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Manchester Institute for Collaborative Research on Ageing

Physical decline and tissue regeneration

  • Regenerative medicine and stem cells
  • Skin ageing, tissue repair and wound healing
  • Musculoskeletal

Our researchers in this area include:

Professor Chris Griffiths

Professor Chris Griffiths is a consultant dermatologist and leads the Centre for Dermatology. Chris works with Dr Rachel Watson and others to understand how our skin ages and how it can be repaired. The researchers are using biochemical and microscopical techniques to better understand the changes caused by ageing to the elastic fibre within the skin’s structure. An important research question concerns whether these changes may be dependent on factors such as ethnicity. Other research includes looking at topical retinoids and at the biochemistry of molecules to produce a sunlight fingerprint of the impact the sun has on our skin. The team also conduct studies on anti-ageing products for companies including L'Oréal and Boots.

Professor Cay Kielty

Professor Cay Kielty is a cell-matrix and stem cell biologist working in regenerative medicine. Her research focuses on the repair of tissues impaired by ageing, injury and disease. Cay is an expert in the extracellular matrix, the tissue providing structural support to cells. Cay also focuses on the therapeutic uses of mesenchymal stromal cells, also known as stem cells. She studies how stem cells remodel tissue, and how the extracellular matrix controls the stem cells. Cay is a principal investigator within the Wellcome Trust Centre for Cell-Matrix Research in Manchester.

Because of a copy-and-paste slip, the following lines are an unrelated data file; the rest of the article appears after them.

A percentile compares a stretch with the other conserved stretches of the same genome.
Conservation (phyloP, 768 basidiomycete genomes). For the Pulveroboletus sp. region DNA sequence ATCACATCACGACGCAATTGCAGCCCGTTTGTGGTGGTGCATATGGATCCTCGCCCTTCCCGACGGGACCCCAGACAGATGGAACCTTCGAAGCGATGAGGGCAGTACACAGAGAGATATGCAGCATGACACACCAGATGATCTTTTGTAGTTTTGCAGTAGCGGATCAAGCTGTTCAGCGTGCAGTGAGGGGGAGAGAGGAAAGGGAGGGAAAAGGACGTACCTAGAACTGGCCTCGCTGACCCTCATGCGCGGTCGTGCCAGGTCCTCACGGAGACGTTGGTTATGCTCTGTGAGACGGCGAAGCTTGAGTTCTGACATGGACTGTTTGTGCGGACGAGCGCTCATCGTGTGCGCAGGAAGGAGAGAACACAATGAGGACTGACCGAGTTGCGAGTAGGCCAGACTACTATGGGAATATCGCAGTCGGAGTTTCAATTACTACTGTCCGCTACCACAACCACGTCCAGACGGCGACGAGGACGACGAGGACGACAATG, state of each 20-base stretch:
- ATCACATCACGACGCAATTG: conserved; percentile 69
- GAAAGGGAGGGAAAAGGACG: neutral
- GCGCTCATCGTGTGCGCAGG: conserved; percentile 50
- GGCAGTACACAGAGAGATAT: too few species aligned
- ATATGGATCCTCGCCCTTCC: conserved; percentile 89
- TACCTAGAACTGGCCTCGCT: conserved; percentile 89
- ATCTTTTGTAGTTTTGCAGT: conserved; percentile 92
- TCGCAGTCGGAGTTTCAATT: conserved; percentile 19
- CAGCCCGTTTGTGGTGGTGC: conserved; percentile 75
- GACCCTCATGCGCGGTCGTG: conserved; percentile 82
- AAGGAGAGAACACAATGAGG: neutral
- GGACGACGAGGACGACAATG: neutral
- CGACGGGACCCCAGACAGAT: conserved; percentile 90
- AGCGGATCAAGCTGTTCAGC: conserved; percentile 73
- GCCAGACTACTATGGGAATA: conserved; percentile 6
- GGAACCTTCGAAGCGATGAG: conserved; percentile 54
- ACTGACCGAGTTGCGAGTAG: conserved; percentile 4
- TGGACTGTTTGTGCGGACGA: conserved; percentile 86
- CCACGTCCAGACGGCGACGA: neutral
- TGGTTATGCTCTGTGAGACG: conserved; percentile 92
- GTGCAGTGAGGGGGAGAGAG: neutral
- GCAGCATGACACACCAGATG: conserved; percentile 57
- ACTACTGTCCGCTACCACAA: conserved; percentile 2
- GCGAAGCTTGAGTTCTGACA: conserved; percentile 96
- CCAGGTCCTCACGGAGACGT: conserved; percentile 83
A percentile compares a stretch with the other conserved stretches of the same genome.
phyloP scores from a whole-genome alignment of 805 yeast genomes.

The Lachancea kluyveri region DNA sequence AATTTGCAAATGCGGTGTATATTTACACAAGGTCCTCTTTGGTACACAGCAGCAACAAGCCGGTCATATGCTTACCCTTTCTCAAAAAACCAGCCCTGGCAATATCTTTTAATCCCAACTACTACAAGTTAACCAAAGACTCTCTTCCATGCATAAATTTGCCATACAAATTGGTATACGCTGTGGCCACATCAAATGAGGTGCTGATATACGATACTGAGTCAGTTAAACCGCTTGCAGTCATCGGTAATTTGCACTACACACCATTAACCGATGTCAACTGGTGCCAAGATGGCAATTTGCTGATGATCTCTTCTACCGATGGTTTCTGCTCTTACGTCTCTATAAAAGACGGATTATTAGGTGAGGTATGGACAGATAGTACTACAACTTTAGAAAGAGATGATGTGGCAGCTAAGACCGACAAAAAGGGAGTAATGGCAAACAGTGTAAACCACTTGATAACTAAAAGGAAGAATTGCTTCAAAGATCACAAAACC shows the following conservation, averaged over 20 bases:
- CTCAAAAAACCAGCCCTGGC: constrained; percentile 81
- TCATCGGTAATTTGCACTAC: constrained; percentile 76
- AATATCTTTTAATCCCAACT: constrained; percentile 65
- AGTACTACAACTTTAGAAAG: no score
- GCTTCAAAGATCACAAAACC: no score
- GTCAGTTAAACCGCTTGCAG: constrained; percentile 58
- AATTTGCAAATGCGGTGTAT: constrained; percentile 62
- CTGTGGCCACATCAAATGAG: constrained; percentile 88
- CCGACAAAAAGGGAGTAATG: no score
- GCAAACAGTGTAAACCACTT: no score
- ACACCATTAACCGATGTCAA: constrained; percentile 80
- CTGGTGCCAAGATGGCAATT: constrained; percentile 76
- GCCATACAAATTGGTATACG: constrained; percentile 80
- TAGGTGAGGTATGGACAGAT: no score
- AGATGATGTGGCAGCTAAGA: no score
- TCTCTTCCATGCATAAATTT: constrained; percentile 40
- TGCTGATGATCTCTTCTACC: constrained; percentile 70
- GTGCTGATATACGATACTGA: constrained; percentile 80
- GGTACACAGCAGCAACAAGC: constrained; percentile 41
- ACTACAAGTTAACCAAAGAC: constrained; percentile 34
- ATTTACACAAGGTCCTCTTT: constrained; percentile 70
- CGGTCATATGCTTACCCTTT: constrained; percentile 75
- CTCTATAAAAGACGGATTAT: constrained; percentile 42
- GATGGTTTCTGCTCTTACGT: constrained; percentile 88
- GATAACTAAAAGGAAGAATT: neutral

Professor Terence O’Neill

Terence O’Neill is Professor of Rheumatology and Clinical Epidemiology and part of Manchester’s Arthritis Research UK Epidemiology Unit. The Unit focuses on understanding the epidemiology of musculoskeletal disorders such as rheumatoid arthritis which are prevalent in older adults. Terry’s research explores the epidemiology of osteoporosis and related fractures, osteoarthritis and musculoskeletal frailty.

Dr Mat Hardman

Dr Mat Hardman is the Edmund de Rothschild Senior Fellow in Ageing Research and Senior Lecturer in the Faculty of Life Sciences. His research focus is the effect of age and hormone deficiency on skin wound repair. Mat leads a highly research active group based in the Manchester Healing Foundation Centre. His recent studies have revealed important new mechanisms underpinning pathological healing in older people. Mat's research combines basic biology with clinical studies and he currently leads a Phase 2 clinical trial of a topical treatment to promote healing in the elderly.